Abstract: This study explores the motivations and barriers for participation and persistence in an innovative citizen science pilot project with Virginia Master Naturalist volunteers. The project combines self-guided online training, in-person meetings, and collaboration through social networking and “mental modeling” to support on-the-ground development and execution of citizen science projects developed by participants. Results suggest that the two strongest motivators for volunteers to participate in the project were an interest in the environment and an interest in protecting a local natural resource. Our findings indicate that volunteers with more prior experience participating in citizen science projects and those with higher gross incomes were more likely to persist in the project. Our data also suggest that decisions to persist or drop out of the project were influenced by volunteers’ time commitment, their ability to use the online tools, the perceived relevance of the resources, and the saliency of the project. Projects that arose from pre-existing environmental issues seemed to be more salient and may have enhanced volunteer persistence. We discuss the influence of our findings and the implications for the development of future citizen science projects.

Source: Frensley, T., et al., 2017. Bridging the Benefits of Online and Community Supported Citizen Science: A Case Study on Motivation and Retention with Conservation-Oriented Volunteers. Citizen Science: Theory and Practice 2(1), p.4. DOI: http://doi.org/10.5334/cstp.84

Excerpt: People who give up their time for online volunteering are mainly motivated by a desire to learn, a new study has found. The research surveyed volunteers on ‘citizen science’ projects and suggests that this type of volunteering could be used to increase general knowledge of science within society. The study, led by Dr Joe Cox from the Department of Economics and Finance, discovered that an appetite to learn more about the subject was the number one driver for online volunteers, followed by being part of a community. It also revealed that many volunteers are motivated by a desire for escapism.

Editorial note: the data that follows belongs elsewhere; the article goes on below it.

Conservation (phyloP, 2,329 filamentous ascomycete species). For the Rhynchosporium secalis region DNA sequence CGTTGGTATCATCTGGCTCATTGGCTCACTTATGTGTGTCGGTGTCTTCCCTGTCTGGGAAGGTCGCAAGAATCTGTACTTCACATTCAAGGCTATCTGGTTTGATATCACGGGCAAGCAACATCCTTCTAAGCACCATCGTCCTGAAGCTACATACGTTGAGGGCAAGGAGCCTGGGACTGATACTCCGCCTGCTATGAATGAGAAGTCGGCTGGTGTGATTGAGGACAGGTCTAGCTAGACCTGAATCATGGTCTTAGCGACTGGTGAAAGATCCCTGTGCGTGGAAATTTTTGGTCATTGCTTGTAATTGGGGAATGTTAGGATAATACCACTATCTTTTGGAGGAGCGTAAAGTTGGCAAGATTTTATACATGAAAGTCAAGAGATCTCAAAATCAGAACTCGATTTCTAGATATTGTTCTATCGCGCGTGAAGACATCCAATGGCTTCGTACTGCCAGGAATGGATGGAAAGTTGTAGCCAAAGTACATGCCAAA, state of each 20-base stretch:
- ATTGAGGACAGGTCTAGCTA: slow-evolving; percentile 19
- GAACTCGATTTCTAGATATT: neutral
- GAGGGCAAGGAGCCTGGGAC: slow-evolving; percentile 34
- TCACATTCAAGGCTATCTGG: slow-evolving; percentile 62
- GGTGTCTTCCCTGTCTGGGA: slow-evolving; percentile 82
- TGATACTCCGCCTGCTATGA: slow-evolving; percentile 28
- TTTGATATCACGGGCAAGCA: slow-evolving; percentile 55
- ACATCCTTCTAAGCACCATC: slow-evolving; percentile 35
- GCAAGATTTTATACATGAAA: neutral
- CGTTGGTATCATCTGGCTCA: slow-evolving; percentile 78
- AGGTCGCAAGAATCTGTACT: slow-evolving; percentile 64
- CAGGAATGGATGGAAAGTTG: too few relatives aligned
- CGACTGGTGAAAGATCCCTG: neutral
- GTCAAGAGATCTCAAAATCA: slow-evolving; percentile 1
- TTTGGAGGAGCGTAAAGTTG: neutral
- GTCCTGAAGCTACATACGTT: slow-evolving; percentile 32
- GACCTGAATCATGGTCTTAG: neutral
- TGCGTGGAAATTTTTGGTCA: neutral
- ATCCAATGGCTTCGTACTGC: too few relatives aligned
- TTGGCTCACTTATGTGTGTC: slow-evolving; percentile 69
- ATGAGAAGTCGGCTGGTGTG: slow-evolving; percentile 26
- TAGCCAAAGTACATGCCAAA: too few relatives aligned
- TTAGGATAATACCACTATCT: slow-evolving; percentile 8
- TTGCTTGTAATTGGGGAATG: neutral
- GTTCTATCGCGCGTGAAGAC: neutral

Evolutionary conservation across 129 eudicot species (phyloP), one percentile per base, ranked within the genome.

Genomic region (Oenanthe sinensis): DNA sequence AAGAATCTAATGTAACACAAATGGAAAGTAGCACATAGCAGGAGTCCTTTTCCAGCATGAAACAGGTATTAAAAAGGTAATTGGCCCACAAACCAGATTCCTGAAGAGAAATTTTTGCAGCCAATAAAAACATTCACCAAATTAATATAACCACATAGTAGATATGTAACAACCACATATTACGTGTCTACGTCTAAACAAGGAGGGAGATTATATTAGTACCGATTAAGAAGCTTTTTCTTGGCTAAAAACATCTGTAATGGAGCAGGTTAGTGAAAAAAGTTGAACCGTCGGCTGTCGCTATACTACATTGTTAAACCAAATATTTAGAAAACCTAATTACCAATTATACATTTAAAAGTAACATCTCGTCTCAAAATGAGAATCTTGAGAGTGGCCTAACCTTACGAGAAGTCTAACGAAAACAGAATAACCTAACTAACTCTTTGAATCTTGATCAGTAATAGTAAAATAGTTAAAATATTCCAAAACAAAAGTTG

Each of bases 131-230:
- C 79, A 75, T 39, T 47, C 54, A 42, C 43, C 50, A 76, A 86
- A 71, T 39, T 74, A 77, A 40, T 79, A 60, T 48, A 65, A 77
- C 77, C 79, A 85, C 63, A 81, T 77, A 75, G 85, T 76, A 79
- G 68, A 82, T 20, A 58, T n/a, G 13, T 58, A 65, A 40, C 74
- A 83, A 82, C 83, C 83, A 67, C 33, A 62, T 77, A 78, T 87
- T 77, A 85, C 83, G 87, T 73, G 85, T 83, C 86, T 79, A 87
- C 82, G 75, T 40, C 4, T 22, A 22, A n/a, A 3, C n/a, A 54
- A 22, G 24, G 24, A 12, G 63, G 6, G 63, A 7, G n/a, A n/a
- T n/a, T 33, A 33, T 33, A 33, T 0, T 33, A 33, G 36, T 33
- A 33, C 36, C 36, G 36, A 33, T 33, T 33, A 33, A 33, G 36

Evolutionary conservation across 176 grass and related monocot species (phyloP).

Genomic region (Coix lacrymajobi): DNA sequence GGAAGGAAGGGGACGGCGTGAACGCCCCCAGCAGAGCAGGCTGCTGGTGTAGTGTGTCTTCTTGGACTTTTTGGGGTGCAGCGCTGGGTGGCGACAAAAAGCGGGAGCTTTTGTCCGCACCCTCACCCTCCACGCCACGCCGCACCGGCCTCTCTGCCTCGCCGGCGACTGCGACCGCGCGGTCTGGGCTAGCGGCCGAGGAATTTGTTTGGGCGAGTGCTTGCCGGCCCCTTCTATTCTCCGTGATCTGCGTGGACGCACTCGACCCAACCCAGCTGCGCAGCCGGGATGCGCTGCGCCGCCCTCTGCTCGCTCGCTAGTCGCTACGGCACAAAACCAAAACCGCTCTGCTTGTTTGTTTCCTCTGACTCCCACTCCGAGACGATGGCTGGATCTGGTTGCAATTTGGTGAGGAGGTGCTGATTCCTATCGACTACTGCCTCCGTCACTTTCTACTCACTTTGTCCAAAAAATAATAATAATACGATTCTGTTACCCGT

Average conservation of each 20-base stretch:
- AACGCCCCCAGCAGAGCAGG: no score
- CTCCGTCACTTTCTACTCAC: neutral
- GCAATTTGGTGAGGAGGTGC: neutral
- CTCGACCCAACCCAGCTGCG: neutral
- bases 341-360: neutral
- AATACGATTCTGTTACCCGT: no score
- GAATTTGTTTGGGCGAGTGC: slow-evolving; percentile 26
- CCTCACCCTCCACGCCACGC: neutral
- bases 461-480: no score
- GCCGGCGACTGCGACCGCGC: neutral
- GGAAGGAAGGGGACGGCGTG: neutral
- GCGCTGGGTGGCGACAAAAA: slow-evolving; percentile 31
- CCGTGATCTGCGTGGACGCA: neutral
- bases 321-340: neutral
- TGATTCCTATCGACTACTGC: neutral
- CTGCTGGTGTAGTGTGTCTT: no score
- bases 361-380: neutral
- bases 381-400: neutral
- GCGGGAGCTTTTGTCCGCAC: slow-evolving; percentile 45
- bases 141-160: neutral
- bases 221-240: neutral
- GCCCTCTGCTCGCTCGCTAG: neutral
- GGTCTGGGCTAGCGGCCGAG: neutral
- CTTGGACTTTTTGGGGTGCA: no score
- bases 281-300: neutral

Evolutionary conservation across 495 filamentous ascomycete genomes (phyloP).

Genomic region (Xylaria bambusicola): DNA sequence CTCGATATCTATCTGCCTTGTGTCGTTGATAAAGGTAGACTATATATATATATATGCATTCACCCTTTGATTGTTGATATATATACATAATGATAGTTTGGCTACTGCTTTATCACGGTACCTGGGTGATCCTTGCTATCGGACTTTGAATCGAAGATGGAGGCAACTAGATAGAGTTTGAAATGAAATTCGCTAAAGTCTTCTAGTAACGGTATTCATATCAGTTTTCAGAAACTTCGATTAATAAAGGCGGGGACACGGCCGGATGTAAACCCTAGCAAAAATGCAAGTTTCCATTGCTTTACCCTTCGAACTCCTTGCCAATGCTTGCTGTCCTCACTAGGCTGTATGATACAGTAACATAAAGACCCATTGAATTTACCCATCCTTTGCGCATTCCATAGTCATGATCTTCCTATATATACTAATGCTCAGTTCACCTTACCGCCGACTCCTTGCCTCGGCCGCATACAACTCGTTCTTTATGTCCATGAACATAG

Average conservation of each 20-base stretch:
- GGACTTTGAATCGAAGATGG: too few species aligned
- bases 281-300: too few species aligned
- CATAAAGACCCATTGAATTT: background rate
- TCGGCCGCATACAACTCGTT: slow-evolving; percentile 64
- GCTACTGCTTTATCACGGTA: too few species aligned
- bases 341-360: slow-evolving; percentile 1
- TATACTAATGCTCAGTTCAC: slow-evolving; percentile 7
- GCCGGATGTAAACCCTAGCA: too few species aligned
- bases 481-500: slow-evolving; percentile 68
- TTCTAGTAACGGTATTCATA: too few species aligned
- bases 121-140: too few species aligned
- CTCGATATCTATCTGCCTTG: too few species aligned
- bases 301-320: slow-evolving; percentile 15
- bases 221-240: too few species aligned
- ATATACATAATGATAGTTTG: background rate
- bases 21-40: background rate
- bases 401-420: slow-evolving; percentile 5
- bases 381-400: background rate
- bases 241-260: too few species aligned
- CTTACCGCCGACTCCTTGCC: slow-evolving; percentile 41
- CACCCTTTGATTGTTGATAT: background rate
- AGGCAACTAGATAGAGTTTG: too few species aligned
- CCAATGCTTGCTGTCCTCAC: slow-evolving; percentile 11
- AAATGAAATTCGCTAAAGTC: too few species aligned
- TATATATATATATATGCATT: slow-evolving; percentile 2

Source: University of Portsmouth Press Office, 2017. Citizen science volunteers driven by desire to learn. University of Portsmouth News, July 31, 2017.

Abstract: In the last few years, contributions of the general public in scientific projects has increased due to the advancement of communication and computing technologies. Internet played an important role in connecting scientists and volunteers who are interested in participating in their scientific projects. However, despite potential benefits, only a limited number of crowdsourcing based large-scale science (citizen science) projects have been deployed due to the complexity involved in setting them up and running them. In this paper, we present CitizenGrid – an online middleware platform which addresses security and deployment complexity issues by making use of cloud computing and virtualisation technologies. CitizenGrid incentivises scientists to make their small-to-medium scale applications available as citizen science projects by: 1) providing a directory of projects through a web-based portal that makes applications easy to discover; 2) providing flexibility to participate in, monitor, and control multiple citizen science projects from a common interface; 3) supporting diverse categories of citizen science projects. The paper describes the design, development and evaluation of CitizenGrid and its use cases.